The Burning City

My grandfather was a BCCL miner in Jharia. My father’s face illuminates when he talks about his childhood days in Jharia. Half of my village lived in this town working for BCCL. I have been a constant visitor since the far back time my memory takes me.

This is where I went to a cinema hall first time ever. It was Deshbandhu Talkies. Film was Umrao Jaan. I was 8 years old.  And my journey as a filmmaker began…mesmerized, overwhelmed and wowed in the dark hall of Deshbandhu!

There are innumerable personal memories I have with Jharia. Times I spent with my uncle who used to live there, my several relatives, cousins, lazy days, dark nights and the smell.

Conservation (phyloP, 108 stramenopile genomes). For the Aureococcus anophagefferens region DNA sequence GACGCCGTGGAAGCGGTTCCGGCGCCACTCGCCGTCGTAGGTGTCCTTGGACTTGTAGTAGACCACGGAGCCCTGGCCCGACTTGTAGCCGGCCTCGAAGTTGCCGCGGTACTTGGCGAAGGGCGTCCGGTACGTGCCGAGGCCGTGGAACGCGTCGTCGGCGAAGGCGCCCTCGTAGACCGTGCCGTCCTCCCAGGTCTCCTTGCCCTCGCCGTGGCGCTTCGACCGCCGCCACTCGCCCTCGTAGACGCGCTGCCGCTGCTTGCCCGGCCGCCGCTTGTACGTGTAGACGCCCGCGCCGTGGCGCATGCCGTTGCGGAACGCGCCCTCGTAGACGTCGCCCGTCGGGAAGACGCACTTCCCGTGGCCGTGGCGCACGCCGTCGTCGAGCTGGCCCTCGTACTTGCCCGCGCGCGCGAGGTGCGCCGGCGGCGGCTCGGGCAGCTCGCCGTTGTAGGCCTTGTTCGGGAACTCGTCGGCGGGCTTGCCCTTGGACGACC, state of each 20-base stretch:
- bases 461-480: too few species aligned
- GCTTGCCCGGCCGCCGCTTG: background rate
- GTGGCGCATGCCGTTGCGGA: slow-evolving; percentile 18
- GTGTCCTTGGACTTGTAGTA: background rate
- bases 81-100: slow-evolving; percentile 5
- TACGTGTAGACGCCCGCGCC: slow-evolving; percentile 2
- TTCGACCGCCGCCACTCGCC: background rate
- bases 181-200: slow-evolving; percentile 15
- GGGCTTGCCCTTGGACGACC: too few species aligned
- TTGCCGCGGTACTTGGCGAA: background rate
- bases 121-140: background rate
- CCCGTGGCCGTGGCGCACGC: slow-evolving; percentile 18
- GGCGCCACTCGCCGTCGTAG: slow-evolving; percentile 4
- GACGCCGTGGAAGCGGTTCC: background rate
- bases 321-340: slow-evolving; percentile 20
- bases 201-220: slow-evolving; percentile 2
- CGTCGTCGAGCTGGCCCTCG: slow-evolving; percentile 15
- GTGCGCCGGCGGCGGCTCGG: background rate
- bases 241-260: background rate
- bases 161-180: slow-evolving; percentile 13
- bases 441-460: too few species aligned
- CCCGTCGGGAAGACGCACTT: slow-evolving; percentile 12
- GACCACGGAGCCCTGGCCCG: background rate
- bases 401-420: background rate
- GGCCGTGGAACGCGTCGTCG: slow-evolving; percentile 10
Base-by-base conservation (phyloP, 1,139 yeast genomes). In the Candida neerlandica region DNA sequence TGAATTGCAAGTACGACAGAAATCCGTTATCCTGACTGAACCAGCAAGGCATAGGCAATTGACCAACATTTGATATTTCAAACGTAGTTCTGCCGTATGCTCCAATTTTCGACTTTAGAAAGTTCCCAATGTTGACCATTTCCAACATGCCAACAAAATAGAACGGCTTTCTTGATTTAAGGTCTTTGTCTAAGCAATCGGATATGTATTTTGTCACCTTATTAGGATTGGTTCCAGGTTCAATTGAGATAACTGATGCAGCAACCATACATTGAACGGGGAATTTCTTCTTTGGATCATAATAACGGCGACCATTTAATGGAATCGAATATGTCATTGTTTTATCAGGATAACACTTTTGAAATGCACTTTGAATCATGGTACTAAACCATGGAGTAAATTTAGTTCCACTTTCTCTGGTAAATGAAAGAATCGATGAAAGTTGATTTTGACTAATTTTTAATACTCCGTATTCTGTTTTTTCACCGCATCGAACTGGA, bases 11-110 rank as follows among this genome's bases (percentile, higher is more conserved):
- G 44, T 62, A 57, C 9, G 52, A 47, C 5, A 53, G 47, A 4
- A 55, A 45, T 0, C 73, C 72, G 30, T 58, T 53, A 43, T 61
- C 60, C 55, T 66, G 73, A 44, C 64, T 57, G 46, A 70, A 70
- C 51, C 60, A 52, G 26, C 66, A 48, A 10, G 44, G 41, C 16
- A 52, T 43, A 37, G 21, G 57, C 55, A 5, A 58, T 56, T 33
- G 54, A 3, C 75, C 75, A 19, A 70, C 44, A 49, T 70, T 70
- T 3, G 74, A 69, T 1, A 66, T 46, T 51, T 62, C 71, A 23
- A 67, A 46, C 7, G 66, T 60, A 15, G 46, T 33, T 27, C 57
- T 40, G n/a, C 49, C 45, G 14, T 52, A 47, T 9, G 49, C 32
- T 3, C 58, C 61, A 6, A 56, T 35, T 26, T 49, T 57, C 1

I got caught up with life…education, job, family…you know! It took me 15 years to visit Jharia once again. It was 2015. And my beloved Jharia… was no more!

Ghanudih, where most of my relatives lived had turned into a vast pit of open cast mining. A large part of my childhood was buried in those flaming mines. Fire had spread everywhere. People had no where to go. Almost a million were turned refugee. For a year I tried to trace the people I knew from Jharia. Few I found. Most had disappeared. This is their story –


Published by Gautam Singh

Gautam Singh is an independent film-maker, writer, director and a program-maker at Al Jazeera Media Network. His films include ‘Gaon – The Village No More’, 'India's Offside Girls', ‘Daughters of Brothel’, ‘The Burning City’, ‘Indian Hospital’, and ‘My Sister Laxmi’. Currently, he lives in Doha, Qatar along with his family.

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